COLUMBIA — Gov. Nikki Haley urged South Carolina State University trustees Friday to build trust and accountability at the beleaguered college, struggling to overcome a $6 million budget deficit, falling enrollment and a fraud scandal.
Taking the unusual step of calling together a college board to hear its concerns directly, Haley said the state’s only public historically black university needs to share a game plan soon with the public.
“You can’t keep going the way you have been going,” Haley, an ex-officio member of the Orangeburg university’s board, said during a meeting on the Statehouse grounds.
Haley noted a rift on the S.C. State board, including over whether to hire interim president Cynthia Warrick permanently and forgo a national search. Trustees voted 6-5 to continue that search last month. A new president is expected to be named in a month and start work by July, trustees chairman Walter Tobin said.
But, trustee Patricia Lott said, “If we’re divided, it’s difficult to come up with a solid, good leader.”
Trustees said they are tired of playing of what one called “catch and clean up” with new presidents. Trustee John Corbitt said he has worked under seven administrations in 12 years on the board.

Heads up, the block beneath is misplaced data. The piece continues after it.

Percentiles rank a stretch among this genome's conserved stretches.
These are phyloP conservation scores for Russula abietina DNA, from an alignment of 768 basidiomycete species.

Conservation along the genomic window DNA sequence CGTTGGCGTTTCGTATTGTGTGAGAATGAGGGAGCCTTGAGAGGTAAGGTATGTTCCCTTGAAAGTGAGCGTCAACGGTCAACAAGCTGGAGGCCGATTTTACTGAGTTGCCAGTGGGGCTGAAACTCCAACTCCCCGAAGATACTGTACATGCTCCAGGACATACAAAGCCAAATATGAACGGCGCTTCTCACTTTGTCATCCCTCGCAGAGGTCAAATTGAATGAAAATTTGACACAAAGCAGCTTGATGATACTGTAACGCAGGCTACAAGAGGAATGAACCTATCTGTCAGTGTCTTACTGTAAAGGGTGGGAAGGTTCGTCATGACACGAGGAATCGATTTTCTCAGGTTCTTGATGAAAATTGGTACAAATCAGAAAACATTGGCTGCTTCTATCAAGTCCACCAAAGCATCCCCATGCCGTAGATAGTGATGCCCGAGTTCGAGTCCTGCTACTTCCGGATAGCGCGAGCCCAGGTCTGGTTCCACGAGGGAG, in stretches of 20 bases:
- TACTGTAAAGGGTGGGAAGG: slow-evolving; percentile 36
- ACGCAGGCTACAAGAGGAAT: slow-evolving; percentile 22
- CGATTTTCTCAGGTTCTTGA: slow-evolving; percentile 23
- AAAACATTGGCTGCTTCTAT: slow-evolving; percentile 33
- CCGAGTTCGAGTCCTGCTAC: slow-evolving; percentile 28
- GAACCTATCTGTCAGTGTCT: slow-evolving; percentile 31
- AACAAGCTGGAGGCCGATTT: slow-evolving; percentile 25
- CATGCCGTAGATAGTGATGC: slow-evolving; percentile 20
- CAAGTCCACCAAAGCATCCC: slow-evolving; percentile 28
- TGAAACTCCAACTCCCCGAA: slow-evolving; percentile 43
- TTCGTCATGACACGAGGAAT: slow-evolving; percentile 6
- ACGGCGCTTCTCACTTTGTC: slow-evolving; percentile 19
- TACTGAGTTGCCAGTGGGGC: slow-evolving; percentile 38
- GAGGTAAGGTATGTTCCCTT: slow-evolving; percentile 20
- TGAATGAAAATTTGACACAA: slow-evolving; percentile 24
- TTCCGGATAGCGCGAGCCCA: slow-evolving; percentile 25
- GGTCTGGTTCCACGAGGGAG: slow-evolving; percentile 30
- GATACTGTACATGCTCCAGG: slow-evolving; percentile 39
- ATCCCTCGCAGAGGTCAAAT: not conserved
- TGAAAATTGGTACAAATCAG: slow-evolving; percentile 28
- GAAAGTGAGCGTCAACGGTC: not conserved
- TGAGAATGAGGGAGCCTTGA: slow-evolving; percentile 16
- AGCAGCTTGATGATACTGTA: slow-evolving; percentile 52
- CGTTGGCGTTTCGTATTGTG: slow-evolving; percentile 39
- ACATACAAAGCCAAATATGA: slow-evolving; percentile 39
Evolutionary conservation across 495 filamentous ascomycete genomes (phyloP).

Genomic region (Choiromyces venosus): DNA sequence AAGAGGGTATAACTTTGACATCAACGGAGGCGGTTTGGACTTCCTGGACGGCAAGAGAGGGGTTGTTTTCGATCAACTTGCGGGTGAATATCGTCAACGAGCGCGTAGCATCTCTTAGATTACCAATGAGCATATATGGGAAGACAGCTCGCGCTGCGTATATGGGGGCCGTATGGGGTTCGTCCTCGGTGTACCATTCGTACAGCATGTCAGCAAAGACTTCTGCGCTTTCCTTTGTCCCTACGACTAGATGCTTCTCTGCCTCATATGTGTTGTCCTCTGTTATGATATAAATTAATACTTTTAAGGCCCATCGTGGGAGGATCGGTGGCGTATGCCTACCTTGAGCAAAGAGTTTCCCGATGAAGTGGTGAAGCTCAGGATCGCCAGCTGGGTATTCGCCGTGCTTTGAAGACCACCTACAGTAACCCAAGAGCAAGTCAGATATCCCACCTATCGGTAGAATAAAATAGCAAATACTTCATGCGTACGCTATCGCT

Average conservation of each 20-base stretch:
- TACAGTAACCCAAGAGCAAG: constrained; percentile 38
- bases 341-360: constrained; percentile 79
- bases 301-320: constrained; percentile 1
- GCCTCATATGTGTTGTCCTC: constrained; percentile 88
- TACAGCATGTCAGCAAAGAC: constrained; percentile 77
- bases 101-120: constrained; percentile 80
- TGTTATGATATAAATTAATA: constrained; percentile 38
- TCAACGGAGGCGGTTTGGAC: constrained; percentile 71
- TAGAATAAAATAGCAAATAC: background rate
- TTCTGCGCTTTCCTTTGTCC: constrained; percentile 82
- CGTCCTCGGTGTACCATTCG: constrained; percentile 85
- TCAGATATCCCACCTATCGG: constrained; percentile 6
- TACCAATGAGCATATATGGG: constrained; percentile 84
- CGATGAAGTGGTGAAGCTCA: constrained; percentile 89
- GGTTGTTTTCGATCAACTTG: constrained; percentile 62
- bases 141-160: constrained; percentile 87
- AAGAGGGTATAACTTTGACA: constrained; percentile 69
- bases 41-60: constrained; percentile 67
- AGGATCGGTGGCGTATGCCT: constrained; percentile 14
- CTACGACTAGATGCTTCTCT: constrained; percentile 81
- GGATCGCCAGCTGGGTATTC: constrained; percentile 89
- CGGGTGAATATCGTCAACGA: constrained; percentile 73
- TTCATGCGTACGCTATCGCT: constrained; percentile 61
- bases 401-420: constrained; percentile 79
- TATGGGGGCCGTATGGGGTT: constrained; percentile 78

Four S.C. State trustees have left in the past year, including former chairman Jonathan Pinson, who was indicted this year on fraud charges related to the school.
In the wake of S.C. State’s woes, lawmakers have introduced bills to replace some or all of the university’s trustees.
Current board members said they were unaware of Pinson’s activities and not always informed of other problems at the Orangeburg college.
“People think we’re all crooks and crazy,” Corbitt said. “That’s wrong. This is a board of integrity.”
After Friday’s meeting, Corbitt said he felt like the board had been called to the principal’s office. But, he added, “I appreciate (Haley) for doing that.”
Haley told the trustees that she thinks they have a passion to help S.C. State.
“But, at some point, you have to just put (differences) aside,” she said. “If there was ever a time for you all to step up, it’s now. And I’ve got you back, but you have to make some hard decisions.”
Despite disagreements among the trustees, the board promised to turn around the school.
“We’re not going to come out of here and sing ‘Kumbaya,’ ” trustee Tony Grant said. “But we recognize our challenges, and we recognize our issues.
“At the end of the day, we haven’t lost our minds.”